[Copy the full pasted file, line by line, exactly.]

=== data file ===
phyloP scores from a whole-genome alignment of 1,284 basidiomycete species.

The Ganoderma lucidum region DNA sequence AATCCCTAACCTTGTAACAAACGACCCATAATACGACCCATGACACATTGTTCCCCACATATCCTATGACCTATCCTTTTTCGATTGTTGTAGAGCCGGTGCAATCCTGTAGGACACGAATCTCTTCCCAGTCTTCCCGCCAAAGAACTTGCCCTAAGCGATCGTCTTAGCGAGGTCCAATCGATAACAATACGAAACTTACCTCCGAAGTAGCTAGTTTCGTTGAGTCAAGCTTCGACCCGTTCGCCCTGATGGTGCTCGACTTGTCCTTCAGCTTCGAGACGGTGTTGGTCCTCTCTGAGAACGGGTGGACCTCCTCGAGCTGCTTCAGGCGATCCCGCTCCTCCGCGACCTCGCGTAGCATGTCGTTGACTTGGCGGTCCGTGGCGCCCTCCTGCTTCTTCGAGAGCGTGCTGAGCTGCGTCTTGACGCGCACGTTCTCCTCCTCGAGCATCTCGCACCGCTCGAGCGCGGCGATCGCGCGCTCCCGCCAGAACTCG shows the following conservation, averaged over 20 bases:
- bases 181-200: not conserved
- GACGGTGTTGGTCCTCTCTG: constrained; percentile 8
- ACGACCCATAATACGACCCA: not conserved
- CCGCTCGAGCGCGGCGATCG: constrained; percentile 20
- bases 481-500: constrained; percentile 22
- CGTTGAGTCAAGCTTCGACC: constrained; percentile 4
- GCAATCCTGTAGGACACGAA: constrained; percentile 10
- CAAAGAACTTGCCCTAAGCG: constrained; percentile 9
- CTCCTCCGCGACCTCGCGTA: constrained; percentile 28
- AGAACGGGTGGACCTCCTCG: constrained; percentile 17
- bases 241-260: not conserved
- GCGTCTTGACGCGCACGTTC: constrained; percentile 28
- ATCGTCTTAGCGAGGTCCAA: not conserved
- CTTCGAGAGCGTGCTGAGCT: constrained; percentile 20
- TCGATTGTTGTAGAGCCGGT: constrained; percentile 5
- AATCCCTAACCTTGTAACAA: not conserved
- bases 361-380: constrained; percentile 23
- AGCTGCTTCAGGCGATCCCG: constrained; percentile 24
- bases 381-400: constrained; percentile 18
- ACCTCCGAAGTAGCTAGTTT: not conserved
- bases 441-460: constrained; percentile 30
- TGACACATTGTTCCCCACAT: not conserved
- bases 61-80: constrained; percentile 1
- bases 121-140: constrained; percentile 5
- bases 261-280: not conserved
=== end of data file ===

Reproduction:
phyloP scores from a whole-genome alignment of 1,284 basidiomycete species.

The Ganoderma lucidum region DNA sequence AATCCCTAACCTTGTAACAAACGACCCATAATACGACCCATGACACATTGTTCCCCACATATCCTATGACCTATCCTTTTTCGATTGTTGTAGAGCCGGTGCAATCCTGTAGGACACGAATCTCTTCCCAGTCTTCCCGCCAAAGAACTTGCCCTAAGCGATCGTCTTAGCGAGGTCCAATCGATAACAATACGAAACTTACCTCCGAAGTAGCTAGTTTCGTTGAGTCAAGCTTCGACCCGTTCGCCCTGATGGTGCTCGACTTGTCCTTCAGCTTCGAGACGGTGTTGGTCCTCTCTGAGAACGGGTGGACCTCCTCGAGCTGCTTCAGGCGATCCCGCTCCTCCGCGACCTCGCGTAGCATGTCGTTGACTTGGCGGTCCGTGGCGCCCTCCTGCTTCTTCGAGAGCGTGCTGAGCTGCGTCTTGACGCGCACGTTCTCCTCCTCGAGCATCTCGCACCGCTCGAGCGCGGCGATCGCGCGCTCCCGCCAGAACTCG shows the following conservation, averaged over 20 bases:
- bases 181-200: not conserved
- GACGGTGTTGGTCCTCTCTG: constrained; percentile 8
- ACGACCCATAATACGACCCA: not conserved
- CCGCTCGAGCGCGGCGATCG: constrained; percentile 20
- bases 481-500: constrained; percentile 22
- CGTTGAGTCAAGCTTCGACC: constrained; percentile 4
- GCAATCCTGTAGGACACGAA: constrained; percentile 10
- CAAAGAACTTGCCCTAAGCG: constrained; percentile 9
- CTCCTCCGCGACCTCGCGTA: constrained; percentile 28
- AGAACGGGTGGACCTCCTCG: constrained; percentile 17
- bases 241-260: not conserved
- GCGTCTTGACGCGCACGTTC: constrained; percentile 28
- ATCGTCTTAGCGAGGTCCAA: not conserved
- CTTCGAGAGCGTGCTGAGCT: constrained; percentile 20
- TCGATTGTTGTAGAGCCGGT: constrained; percentile 5
- AATCCCTAACCTTGTAACAA: not conserved
- bases 361-380: constrained; percentile 23
- AGCTGCTTCAGGCGATCCCG: constrained; percentile 24
- bases 381-400: constrained; percentile 18
- ACCTCCGAAGTAGCTAGTTT: not conserved
- bases 441-460: constrained; percentile 30
- TGACACATTGTTCCCCACAT: not conserved
- bases 61-80: constrained; percentile 1
- bases 121-140: constrained; percentile 5
- bases 261-280: not conserved